01:25 GMT01 November 2020
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    Nathan Hrushkin, a 12-year-old boy, discovered a dinosaur skeleton dating back 69 million years in a fossil-rich part of Alberta, Canada, this past July.

    According to the CTV News, the amateur paleontologist discovered the hadrosaur fossil in the Nature Conservancy of Canada’s Nodwell property at Horseshoe Canyon.

    When Hrushkin first saw the fossils, he was “literally speechless,” he told the BBC.

    "I wasn't even excited, even though I know I should have [been] … I was in so much shock that I had actually found a dinosaur discovery,” he added.

    “I know that it’s more commonly known as the duck-billed dinosaur,” Hrushkin told CTV News. “They have the bills almost like ducks, and they’re herbivores, and they stand on two feet - that sort of thing.”

    ​Hadrosaurs are members of the ornithischian family Hadrosauridae. This group of dinosaurs is best known for the flat, duck-bill appearance of the bones in their snouts.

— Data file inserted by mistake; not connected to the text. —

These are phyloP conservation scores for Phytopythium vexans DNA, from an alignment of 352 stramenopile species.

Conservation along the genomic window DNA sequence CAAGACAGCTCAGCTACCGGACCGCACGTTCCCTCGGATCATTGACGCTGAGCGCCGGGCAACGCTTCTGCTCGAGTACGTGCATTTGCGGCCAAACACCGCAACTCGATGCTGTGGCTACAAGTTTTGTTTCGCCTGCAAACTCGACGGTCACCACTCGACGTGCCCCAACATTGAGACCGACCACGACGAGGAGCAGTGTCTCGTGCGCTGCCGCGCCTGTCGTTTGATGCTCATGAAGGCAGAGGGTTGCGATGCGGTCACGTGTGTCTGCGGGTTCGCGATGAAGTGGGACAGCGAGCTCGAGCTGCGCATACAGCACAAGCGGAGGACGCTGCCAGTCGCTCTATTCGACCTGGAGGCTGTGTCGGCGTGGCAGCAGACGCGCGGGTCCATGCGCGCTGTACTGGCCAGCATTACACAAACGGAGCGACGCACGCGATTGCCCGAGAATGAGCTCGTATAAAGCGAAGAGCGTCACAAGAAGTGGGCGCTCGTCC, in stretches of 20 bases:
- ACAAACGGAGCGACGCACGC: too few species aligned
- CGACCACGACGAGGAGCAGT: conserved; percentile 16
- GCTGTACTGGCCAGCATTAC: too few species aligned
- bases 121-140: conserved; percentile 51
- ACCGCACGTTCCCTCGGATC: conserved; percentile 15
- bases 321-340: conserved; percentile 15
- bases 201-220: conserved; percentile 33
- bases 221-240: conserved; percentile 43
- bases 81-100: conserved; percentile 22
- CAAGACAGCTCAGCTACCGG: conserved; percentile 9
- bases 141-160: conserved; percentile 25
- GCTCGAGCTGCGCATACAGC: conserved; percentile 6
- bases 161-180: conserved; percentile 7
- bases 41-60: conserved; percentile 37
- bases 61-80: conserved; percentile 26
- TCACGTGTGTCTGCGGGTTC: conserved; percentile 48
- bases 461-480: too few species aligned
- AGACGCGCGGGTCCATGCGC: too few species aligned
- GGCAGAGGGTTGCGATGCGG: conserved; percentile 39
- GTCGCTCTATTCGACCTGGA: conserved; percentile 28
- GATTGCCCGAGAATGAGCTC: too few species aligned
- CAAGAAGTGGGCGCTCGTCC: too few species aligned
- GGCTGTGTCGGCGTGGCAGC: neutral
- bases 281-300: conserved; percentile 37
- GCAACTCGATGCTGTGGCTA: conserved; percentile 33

When they got home, Nathan and his father contacted the Royal Tyrrell Museum of Palaeontology in Drumheller, Alberta, because fossils are protected by law. The museum asked them to send photos and GPS coordinates of their discovery.

    Even though hadrosaurs are the most commonly found fossils in the Alberta badlands, this particular fossil is noteworthy because it’s a rare juvenile skeleton and was uncovered in a layer of rock where fossils are uncommon. 

    “This is very significant for the Nature Conservancy of Canada, because when we talk about land conservation we talk often about the benefit for future generations, but this is a really good opportunity to point out how conserving important landscapes also help us unearth mysteries of our planet’s history,” Carys Richards the communications manager with the Nature Conservancy of Canada, told CTV.

    According to Francois Therrien, the curator of dinosaur paleontology at the Royal Tyrrell Museum, a full-grown hadrosaur would have measured 10 to 13 meters in length. The fossil discovered by Hrushkin only likely grew to 3 to 4 meters in length.

    “So Nathan’s discovery is actually significant because it starts to fill in that gap. It's a fossil from that area and from that time interval that will actually give us information about what was happening with dinosaurs 69 million years ago,” Therrien explained.


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